• Auto responders are really impersonal, but I want you to know a few things. 1) I really appreciate your email. Thanks for sending it. 2) Because of my client and travel schedule I don’t always respond right away. I try to carve out time twice a day just to give to my e-mail, but this doesn’t always happen. 3) I will write you back as soon as I can. If this is REAL SUPER AMAZING IMPORTANT and I don’t get back to you right away please feel free to e-mail me again to remind me. It is not that I don’t care, but I might read your email between clients, not have time in the moment to write you back, and then miss it in my inbox later. Nothing personal, I just sometimes get distracted by shiny objects.

The reason I like these responses is they’re honest reflections of our boundaries and expectations. Saying “I’m sorry for the delayed response” to me is a direct correlation to our belief that we’re lacking and to our projections of what other people expect of us.  If we instead are open and honest in sharing our boundaries and expectations for ourselves, we get to set the stage for what others expect from us.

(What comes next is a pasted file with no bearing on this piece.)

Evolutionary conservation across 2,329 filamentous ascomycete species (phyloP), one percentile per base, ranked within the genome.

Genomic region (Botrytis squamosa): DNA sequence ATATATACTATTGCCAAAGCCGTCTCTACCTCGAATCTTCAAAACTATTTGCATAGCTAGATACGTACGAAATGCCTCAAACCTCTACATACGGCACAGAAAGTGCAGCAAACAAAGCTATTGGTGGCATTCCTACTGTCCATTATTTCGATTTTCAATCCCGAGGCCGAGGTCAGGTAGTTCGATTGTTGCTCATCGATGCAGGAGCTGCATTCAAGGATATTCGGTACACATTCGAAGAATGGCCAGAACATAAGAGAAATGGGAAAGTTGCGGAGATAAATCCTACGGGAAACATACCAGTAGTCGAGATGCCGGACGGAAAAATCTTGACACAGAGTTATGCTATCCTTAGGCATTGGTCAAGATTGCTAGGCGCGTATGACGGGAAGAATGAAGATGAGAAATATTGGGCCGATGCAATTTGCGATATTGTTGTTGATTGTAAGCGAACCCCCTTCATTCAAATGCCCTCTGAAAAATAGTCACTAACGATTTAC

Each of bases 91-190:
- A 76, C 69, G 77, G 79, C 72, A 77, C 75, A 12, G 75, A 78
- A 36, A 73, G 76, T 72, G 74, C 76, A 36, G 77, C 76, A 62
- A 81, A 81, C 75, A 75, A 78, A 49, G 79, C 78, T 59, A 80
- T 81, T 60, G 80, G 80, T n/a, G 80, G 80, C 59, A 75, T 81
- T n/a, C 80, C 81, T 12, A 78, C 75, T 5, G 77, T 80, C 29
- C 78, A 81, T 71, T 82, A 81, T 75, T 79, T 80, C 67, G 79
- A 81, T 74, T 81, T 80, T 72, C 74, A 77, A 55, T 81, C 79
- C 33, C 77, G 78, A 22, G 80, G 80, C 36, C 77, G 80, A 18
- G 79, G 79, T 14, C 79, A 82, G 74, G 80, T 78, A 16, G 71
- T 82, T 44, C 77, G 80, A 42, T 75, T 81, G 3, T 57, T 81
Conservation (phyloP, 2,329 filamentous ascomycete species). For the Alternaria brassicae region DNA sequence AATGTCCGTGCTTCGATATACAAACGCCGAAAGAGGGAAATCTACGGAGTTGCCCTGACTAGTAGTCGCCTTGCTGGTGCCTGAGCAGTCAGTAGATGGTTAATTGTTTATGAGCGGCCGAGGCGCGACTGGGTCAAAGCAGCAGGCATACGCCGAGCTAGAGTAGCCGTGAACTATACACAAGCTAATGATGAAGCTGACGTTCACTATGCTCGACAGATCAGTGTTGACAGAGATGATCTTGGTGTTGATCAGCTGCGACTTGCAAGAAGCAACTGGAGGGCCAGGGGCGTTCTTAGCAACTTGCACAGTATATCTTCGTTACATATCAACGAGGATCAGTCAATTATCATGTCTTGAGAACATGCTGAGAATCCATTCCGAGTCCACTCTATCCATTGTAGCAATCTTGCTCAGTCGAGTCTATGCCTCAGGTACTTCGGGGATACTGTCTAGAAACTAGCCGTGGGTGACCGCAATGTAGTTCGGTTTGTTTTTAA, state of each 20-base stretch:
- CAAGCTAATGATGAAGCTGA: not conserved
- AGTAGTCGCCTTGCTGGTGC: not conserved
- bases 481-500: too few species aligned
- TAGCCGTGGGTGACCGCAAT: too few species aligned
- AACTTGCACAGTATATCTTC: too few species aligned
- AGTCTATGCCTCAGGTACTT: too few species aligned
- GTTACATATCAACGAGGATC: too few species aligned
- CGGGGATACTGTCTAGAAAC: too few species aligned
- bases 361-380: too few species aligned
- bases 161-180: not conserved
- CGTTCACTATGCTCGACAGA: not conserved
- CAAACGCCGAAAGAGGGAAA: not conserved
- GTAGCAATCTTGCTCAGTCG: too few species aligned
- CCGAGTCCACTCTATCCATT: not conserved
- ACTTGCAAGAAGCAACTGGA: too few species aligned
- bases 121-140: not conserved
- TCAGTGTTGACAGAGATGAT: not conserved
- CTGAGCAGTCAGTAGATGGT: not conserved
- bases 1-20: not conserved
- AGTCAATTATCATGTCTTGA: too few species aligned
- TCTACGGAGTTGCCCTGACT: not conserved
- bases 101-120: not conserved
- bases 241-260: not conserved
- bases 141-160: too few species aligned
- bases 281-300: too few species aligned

There are plenty of other examples of areas where setting boundaries and expectations for ourselves can be beneficial, this just happens to be one that I see so frequently among the women in my life. Likewise, there are many other ways to purposefully shift your language away from “I’m sorry.” If this resonates with you, I would love to hear your story! What are your useful phrases? How do you deal with your “sorry” triggers?

4 Replies to “I’m Not Sorry”

    1. onwardspirit says: Reply


  1. Oooh I LOVE this. It reminds me of another word/phrase I have focused on cutting out of my language and especially emails: just.

    There are a million articles and different vantage points on it, but here’s a short one: http://www.attn.com/stories/4139/why-you-should-stop-saying-just

    1. onwardspirit says: Reply

      Yes! Another tic word. Thanks for sharing.